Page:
Virtual Manipulatives and Students’ Counterexamples During Proving

  • Kotaro KomatsuEmail author
  • Keith Jones
Part of the Mathematics Education in the Digital Era book series (MEDE, volume 14)


Counterexamples play a crucial role in the disciplinary practice of mathematics, and experiences with their use can enhance students’ engagement with mathematical practice and their learning of mathematical content. Although it is known that students encounter difficulties in producing and addressing counterexamples, and while there is evidence that incorporating appropriate computer technology into classroom tasks can improve the student experience, task design focusing on counterexamples is scarce in mathematics education research. In this chapter, we address such matters by employing a framework for research on computer-based virtual manipulatives to re-examine tasks that were designed using a set of design principles that included a key role for a dynamic geometry environment. Our analysis shows that the tasks, which were originally based on our theory-informed design principles, are further supported with the conceptual framework on virtual manipulatives manipulatives. We also provide an empirical illustration of the affordances of the tasks with a task-based interview where undergraduate students successfully discovered and addressed counterexamples. An implication for mathematics education research is the importance of ensuring that task design is considered from various theoretical and conceptual perspectives in order to strengthen the theoretical underpinnings of the task design.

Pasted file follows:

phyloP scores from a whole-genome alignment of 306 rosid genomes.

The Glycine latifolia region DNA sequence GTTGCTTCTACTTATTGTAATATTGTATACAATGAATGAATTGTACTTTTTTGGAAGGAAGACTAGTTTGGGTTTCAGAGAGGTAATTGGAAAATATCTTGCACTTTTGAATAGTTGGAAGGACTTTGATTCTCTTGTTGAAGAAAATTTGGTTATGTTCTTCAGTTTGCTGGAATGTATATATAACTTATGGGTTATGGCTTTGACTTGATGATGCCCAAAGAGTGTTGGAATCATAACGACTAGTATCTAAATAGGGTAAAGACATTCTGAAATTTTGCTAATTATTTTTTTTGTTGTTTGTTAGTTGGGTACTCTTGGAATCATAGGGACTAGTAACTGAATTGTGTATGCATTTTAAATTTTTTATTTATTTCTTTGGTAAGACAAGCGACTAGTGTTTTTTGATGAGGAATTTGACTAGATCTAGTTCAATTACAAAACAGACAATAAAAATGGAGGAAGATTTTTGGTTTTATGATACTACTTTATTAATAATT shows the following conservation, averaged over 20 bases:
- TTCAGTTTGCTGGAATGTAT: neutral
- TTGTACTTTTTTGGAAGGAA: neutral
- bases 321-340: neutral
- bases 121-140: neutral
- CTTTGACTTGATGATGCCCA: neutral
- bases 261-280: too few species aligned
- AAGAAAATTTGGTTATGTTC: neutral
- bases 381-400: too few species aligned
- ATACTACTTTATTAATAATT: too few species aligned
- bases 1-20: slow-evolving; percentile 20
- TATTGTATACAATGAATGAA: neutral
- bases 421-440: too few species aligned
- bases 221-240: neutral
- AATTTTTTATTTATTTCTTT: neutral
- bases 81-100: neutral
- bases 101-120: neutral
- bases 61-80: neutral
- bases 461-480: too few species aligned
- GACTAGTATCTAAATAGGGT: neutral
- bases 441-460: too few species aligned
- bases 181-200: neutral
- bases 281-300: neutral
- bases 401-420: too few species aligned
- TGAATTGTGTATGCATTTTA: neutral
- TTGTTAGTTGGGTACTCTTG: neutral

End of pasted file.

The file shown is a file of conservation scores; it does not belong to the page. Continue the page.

We wish to express our thanks to the reviewer for providing helpful comments on the earlier version of this chapter. This study is supported by the Japan Society for the Promotion of Science (Nos. 15H05402, 16H02068, and 18K18636).


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© Springer Nature Switzerland AG 2019

Authors and Affiliations

  1. 1.Institute of EducationShinshu UniversityNaganoJapan
  2. 2.School of EducationUniversity of SouthamptonSouthamptonUK

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